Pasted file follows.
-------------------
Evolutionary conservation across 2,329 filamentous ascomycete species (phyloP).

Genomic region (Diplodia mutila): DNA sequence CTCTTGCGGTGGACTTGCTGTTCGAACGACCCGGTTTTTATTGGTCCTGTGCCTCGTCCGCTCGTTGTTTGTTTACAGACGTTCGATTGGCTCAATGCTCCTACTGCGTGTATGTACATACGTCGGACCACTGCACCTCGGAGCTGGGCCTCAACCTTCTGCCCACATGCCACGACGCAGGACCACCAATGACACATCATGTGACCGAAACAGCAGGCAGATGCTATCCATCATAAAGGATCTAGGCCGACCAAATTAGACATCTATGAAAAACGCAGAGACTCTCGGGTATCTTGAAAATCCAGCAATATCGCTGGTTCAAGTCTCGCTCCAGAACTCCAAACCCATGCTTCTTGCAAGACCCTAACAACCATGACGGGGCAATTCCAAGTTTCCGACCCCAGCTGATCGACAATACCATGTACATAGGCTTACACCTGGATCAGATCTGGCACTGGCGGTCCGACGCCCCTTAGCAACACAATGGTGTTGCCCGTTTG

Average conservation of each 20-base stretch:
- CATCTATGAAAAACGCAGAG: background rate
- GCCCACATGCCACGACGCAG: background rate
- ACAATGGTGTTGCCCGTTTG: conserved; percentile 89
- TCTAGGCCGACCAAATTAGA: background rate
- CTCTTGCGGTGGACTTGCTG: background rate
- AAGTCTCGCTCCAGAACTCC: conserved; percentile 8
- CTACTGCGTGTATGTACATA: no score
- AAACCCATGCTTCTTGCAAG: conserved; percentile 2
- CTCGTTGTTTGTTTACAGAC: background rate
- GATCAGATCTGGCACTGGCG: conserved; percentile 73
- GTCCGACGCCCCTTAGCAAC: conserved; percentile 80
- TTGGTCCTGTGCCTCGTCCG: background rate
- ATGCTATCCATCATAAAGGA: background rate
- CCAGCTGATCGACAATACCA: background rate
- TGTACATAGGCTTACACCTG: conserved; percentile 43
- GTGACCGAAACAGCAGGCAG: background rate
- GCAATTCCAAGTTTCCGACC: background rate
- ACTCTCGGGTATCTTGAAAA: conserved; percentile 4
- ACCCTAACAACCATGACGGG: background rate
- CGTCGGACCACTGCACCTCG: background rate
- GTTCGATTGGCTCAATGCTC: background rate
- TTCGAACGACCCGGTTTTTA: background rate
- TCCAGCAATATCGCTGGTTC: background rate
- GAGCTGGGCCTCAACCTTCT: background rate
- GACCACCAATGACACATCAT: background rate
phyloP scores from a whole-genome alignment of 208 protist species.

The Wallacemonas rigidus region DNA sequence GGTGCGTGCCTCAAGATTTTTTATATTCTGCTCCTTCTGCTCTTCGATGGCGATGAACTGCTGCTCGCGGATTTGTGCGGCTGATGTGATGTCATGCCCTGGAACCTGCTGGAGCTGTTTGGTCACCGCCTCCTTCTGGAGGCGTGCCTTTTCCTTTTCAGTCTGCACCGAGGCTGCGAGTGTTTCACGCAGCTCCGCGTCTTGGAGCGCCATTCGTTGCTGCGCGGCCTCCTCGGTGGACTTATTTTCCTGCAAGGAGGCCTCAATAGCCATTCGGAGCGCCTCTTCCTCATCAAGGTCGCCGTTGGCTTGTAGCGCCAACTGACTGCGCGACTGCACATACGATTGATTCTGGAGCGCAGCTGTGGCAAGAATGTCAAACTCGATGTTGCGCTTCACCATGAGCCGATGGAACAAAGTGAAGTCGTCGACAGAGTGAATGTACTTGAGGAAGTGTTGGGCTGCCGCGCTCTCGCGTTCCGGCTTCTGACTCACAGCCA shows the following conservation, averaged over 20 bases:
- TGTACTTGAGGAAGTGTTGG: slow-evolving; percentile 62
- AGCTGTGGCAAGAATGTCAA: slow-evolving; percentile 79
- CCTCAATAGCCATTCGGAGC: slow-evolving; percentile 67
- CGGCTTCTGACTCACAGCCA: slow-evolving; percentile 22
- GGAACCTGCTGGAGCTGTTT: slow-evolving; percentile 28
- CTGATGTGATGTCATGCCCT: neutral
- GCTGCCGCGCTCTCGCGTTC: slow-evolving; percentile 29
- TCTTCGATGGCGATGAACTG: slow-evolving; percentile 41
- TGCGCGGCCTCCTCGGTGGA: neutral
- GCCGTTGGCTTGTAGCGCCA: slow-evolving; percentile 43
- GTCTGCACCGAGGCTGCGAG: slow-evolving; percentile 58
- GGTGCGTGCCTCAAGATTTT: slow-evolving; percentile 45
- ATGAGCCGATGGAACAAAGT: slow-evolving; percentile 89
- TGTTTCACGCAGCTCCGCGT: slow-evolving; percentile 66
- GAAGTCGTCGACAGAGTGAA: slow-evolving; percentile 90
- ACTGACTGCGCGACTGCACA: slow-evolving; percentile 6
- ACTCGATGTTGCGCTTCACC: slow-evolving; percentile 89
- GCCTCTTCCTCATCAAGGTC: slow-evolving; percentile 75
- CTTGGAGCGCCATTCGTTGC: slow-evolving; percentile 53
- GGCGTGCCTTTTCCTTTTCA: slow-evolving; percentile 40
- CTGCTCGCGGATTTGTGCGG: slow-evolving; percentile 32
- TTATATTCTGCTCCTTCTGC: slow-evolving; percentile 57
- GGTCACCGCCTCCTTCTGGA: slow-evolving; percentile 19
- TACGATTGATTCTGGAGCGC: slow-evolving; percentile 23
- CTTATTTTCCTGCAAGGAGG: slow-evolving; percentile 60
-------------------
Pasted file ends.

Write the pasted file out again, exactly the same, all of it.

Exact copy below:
Evolutionary conservation across 2,329 filamentous ascomycete species (phyloP).

Genomic region (Diplodia mutila): DNA sequence CTCTTGCGGTGGACTTGCTGTTCGAACGACCCGGTTTTTATTGGTCCTGTGCCTCGTCCGCTCGTTGTTTGTTTACAGACGTTCGATTGGCTCAATGCTCCTACTGCGTGTATGTACATACGTCGGACCACTGCACCTCGGAGCTGGGCCTCAACCTTCTGCCCACATGCCACGACGCAGGACCACCAATGACACATCATGTGACCGAAACAGCAGGCAGATGCTATCCATCATAAAGGATCTAGGCCGACCAAATTAGACATCTATGAAAAACGCAGAGACTCTCGGGTATCTTGAAAATCCAGCAATATCGCTGGTTCAAGTCTCGCTCCAGAACTCCAAACCCATGCTTCTTGCAAGACCCTAACAACCATGACGGGGCAATTCCAAGTTTCCGACCCCAGCTGATCGACAATACCATGTACATAGGCTTACACCTGGATCAGATCTGGCACTGGCGGTCCGACGCCCCTTAGCAACACAATGGTGTTGCCCGTTTG

Average conservation of each 20-base stretch:
- CATCTATGAAAAACGCAGAG: background rate
- GCCCACATGCCACGACGCAG: background rate
- ACAATGGTGTTGCCCGTTTG: conserved; percentile 89
- TCTAGGCCGACCAAATTAGA: background rate
- CTCTTGCGGTGGACTTGCTG: background rate
- AAGTCTCGCTCCAGAACTCC: conserved; percentile 8
- CTACTGCGTGTATGTACATA: no score
- AAACCCATGCTTCTTGCAAG: conserved; percentile 2
- CTCGTTGTTTGTTTACAGAC: background rate
- GATCAGATCTGGCACTGGCG: conserved; percentile 73
- GTCCGACGCCCCTTAGCAAC: conserved; percentile 80
- TTGGTCCTGTGCCTCGTCCG: background rate
- ATGCTATCCATCATAAAGGA: background rate
- CCAGCTGATCGACAATACCA: background rate
- TGTACATAGGCTTACACCTG: conserved; percentile 43
- GTGACCGAAACAGCAGGCAG: background rate
- GCAATTCCAAGTTTCCGACC: background rate
- ACTCTCGGGTATCTTGAAAA: conserved; percentile 4
- ACCCTAACAACCATGACGGG: background rate
- CGTCGGACCACTGCACCTCG: background rate
- GTTCGATTGGCTCAATGCTC: background rate
- TTCGAACGACCCGGTTTTTA: background rate
- TCCAGCAATATCGCTGGTTC: background rate
- GAGCTGGGCCTCAACCTTCT: background rate
- GACCACCAATGACACATCAT: background rate
phyloP scores from a whole-genome alignment of 208 protist species.

The Wallacemonas rigidus region DNA sequence GGTGCGTGCCTCAAGATTTTTTATATTCTGCTCCTTCTGCTCTTCGATGGCGATGAACTGCTGCTCGCGGATTTGTGCGGCTGATGTGATGTCATGCCCTGGAACCTGCTGGAGCTGTTTGGTCACCGCCTCCTTCTGGAGGCGTGCCTTTTCCTTTTCAGTCTGCACCGAGGCTGCGAGTGTTTCACGCAGCTCCGCGTCTTGGAGCGCCATTCGTTGCTGCGCGGCCTCCTCGGTGGACTTATTTTCCTGCAAGGAGGCCTCAATAGCCATTCGGAGCGCCTCTTCCTCATCAAGGTCGCCGTTGGCTTGTAGCGCCAACTGACTGCGCGACTGCACATACGATTGATTCTGGAGCGCAGCTGTGGCAAGAATGTCAAACTCGATGTTGCGCTTCACCATGAGCCGATGGAACAAAGTGAAGTCGTCGACAGAGTGAATGTACTTGAGGAAGTGTTGGGCTGCCGCGCTCTCGCGTTCCGGCTTCTGACTCACAGCCA shows the following conservation, averaged over 20 bases:
- TGTACTTGAGGAAGTGTTGG: slow-evolving; percentile 62
- AGCTGTGGCAAGAATGTCAA: slow-evolving; percentile 79
- CCTCAATAGCCATTCGGAGC: slow-evolving; percentile 67
- CGGCTTCTGACTCACAGCCA: slow-evolving; percentile 22
- GGAACCTGCTGGAGCTGTTT: slow-evolving; percentile 28
- CTGATGTGATGTCATGCCCT: neutral
- GCTGCCGCGCTCTCGCGTTC: slow-evolving; percentile 29
- TCTTCGATGGCGATGAACTG: slow-evolving; percentile 41
- TGCGCGGCCTCCTCGGTGGA: neutral
- GCCGTTGGCTTGTAGCGCCA: slow-evolving; percentile 43
- GTCTGCACCGAGGCTGCGAG: slow-evolving; percentile 58
- GGTGCGTGCCTCAAGATTTT: slow-evolving; percentile 45
- ATGAGCCGATGGAACAAAGT: slow-evolving; percentile 89
- TGTTTCACGCAGCTCCGCGT: slow-evolving; percentile 66
- GAAGTCGTCGACAGAGTGAA: slow-evolving; percentile 90
- ACTGACTGCGCGACTGCACA: slow-evolving; percentile 6
- ACTCGATGTTGCGCTTCACC: slow-evolving; percentile 89
- GCCTCTTCCTCATCAAGGTC: slow-evolving; percentile 75
- CTTGGAGCGCCATTCGTTGC: slow-evolving; percentile 53
- GGCGTGCCTTTTCCTTTTCA: slow-evolving; percentile 40
- CTGCTCGCGGATTTGTGCGG: slow-evolving; percentile 32
- TTATATTCTGCTCCTTCTGC: slow-evolving; percentile 57
- GGTCACCGCCTCCTTCTGGA: slow-evolving; percentile 19
- TACGATTGATTCTGGAGCGC: slow-evolving; percentile 23
- CTTATTTTCCTGCAAGGAGG: slow-evolving; percentile 60